An Odyssey In Inner And Outer Space
by Fred Burke
Imagine a comic about world peace, about mankind's need to find other life in the cosmos, about the love between parent and child even in the face of cold and lonely mortality. Better still, imagine a comic about colonizing the stars, about the connection between souls, about our place in the universe, about life beyond death. Yukinobu Hoshino's 2001 Nights is all of these things, and more.
Told somewhat in the fashion of The Arabian Nights, 2001 Nights gains much of its power from Hoshino's incredible ability to weave individual tales into a graceful whole. In the first Japanese volume, the stories range in length from 16 to 110 pages, each a complete and pleasing fiction on its own, each interconnecting thematically and narratively with the rest of 2001 Nights. It is a device that not only gives newcomers ample opportunity to get involved, but rewards the less-casual reader with a texture and complexity rarely seen in "serial" comics.
Although a master of the short story, Hoshino is not content to shackle himself to any one form. If a tale has a grander scope, he moves with it. A case in point is "Lucifer Rising," the seventh chapter of 2001 Nights which concludes this first Viz graphic novel. "Lucifer Rising" is about the discovery of a tenth planet in our solar system, a huge body on the far fringes, orbiting in retrograde. Hoshino names this hidden and backwards planet "Lucifer," after the "King of Demons."
When the Vatican finances a voyage to this new planet, Father Ramon Chavez must face the full mystery of Evil, a mystery ruled by a heavenly body full of malevolent power. The Pope sends him on his way with a quotation from Milton's Paradise Lost, and Chavez is left with faith and reason as his sole defense against insanity. "Lucifer Rising" combines scientific investigation, Christian mythology, Catholic theology, and a frightening new possibility for astrologers everywhere. It is also a stunningly detailed science-fiction adventure.
Although our culture is filled with benign but half-knowledgeable Western interpretations of Eastern philosophy (even I am an occasional culprit), 2001 Nights gives us the rare opportunity to see the tables turned, to take in an Eastern view of Western beliefs. It is strange and almost unsettling to see something so ingrained in our culture (in the case of "Lucifer Rising," Catholic mysticism) explored so carefully, held up to the light like an odd and fascinating gemstone. I think that perhaps now I know how a Japanese reader might react to Frank Miller's Ronin.
It is important not to accept these mythological trappings as spiritual belief, however. Hoshino precedes his forays into demonology with a clear and poignant vision of the afterlife, of astral bodies soaring free through the vast void of space. Such optimistic notes in the early stories (the coming of world peace, the discovery of life on other worlds, the planting of human seeds on distant soil) are like armor, protecting the reader from the grittier stuff of Western myth and theology.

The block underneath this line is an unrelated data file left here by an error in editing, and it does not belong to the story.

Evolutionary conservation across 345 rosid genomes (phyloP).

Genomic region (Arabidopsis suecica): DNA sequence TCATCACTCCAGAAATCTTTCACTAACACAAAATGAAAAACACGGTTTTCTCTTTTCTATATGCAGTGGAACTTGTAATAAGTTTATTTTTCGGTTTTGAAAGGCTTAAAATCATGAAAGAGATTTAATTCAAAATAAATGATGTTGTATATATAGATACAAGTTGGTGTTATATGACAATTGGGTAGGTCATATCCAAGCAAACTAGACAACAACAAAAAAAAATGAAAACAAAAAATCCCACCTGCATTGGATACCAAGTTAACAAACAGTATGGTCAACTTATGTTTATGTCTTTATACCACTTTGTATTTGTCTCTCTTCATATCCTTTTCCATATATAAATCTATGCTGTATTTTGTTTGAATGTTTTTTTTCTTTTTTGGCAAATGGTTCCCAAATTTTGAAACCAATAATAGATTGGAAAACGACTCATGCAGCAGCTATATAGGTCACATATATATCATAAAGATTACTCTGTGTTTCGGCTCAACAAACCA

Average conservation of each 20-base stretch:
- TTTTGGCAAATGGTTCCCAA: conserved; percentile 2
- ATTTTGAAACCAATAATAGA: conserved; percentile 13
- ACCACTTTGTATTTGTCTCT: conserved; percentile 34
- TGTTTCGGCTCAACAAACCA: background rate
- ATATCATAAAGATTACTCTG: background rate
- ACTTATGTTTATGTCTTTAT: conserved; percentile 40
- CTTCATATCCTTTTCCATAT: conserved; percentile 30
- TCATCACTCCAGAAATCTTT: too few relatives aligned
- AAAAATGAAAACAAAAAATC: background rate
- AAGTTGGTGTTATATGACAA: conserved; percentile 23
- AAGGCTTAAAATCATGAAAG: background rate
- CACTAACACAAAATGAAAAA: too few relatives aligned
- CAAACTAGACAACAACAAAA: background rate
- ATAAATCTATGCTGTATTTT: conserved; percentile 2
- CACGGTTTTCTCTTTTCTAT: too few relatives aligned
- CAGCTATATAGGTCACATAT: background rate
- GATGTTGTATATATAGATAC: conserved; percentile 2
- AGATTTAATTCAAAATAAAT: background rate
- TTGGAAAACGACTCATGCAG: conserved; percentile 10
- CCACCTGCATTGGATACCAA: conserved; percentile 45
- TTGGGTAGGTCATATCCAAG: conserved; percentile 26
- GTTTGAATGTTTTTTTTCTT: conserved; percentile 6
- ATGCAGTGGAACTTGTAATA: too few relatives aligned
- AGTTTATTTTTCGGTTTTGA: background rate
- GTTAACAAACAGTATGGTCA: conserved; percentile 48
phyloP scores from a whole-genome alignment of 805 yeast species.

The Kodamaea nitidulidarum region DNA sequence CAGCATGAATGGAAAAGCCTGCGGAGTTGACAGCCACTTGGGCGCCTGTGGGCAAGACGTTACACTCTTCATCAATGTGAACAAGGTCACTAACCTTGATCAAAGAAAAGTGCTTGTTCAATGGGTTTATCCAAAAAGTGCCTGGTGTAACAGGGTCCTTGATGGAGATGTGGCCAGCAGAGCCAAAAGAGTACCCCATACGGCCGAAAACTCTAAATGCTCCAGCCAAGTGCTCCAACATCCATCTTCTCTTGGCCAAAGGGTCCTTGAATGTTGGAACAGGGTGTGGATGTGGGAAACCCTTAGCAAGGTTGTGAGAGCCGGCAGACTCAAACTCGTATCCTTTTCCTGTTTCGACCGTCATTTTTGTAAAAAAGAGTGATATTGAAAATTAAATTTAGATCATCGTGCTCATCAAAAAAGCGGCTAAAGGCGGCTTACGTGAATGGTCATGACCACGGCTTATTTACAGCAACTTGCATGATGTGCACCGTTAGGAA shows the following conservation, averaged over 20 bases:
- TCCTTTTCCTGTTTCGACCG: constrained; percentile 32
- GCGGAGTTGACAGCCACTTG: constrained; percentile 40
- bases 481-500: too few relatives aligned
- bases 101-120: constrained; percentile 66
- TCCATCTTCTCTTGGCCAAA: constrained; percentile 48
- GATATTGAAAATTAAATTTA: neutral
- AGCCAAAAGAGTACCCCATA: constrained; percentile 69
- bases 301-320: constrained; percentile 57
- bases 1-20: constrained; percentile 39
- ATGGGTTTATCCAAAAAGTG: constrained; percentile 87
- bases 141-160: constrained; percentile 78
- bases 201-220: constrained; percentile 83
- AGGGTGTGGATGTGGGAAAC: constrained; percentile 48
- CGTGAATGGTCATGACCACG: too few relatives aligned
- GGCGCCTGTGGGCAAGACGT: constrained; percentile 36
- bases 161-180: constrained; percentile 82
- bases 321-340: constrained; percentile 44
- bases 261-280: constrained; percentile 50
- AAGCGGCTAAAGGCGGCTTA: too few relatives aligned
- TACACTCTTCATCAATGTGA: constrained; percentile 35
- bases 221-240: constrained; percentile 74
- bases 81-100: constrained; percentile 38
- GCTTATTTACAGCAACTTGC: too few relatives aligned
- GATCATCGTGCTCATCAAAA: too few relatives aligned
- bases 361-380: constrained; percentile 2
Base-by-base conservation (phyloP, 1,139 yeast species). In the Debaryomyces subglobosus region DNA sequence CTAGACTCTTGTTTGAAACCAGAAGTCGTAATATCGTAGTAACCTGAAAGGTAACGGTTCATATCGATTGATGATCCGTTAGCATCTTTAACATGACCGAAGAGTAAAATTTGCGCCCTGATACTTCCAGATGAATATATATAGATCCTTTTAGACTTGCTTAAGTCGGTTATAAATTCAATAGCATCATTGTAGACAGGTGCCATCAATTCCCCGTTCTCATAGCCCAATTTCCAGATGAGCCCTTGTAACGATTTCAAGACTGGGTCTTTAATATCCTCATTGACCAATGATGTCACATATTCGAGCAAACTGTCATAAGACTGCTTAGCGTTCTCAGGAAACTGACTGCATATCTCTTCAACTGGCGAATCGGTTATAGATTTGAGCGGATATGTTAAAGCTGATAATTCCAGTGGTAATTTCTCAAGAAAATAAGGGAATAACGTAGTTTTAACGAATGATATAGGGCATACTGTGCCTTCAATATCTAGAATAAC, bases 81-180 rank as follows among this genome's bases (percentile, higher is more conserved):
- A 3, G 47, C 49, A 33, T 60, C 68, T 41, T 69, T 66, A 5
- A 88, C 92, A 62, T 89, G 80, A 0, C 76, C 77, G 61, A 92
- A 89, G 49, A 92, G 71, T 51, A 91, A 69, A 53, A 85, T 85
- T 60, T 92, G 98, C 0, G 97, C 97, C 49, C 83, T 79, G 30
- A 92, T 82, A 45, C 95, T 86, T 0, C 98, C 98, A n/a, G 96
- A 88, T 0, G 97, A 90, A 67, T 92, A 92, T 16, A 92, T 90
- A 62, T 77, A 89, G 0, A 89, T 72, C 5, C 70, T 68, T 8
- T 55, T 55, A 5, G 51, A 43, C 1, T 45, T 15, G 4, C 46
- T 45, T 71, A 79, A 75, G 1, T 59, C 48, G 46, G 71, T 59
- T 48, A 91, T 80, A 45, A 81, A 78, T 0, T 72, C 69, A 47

Hoshino has more modern Western influences than Milton. 2001 Nights, subtitled "A Space Fantasy" in Japan, pays obvious graphic homage to director Stanley Kubrick's 2001: A Space Odyssey. In framing his space sequences, Hoshino sticks with the classic, and it gives 2001 Nights a grandeur of form, a slow majesty of pacing, rare in comics. Just as 2001 Nights combines Western and Eastern thought, short story and epic, it also mixes American and Japanese storytelling styles. Yukinobu neither shies away from in-depth exposition and dialogue nor feels compelled to break the silence of a sequence with words for the sake of words. It is a combination that works.
Hoshino also gives his pages a crisp clarity that makes 2001 Nights a visual joy, rendering every figure, every spaceship, as if it were a perfectly composes black and white photograph. With skillful use of gray screens and a mastery of delicate cross-hatching, Yukinobu shows his talent as an artist in the classical mode.
But it is to the basic themes of writer Arthur C. Clarke's 2001: A Space Odyssey, inextricably linking spirituality with space exploration, that 2001 Nights owes its greatest debt. Hoshino proudly raises the banner of 1960s science fiction, proclaiming unequivocably that any journey to worlds outside our own will be met with accompanying revelations about the very nature of humankind.
We can but hope.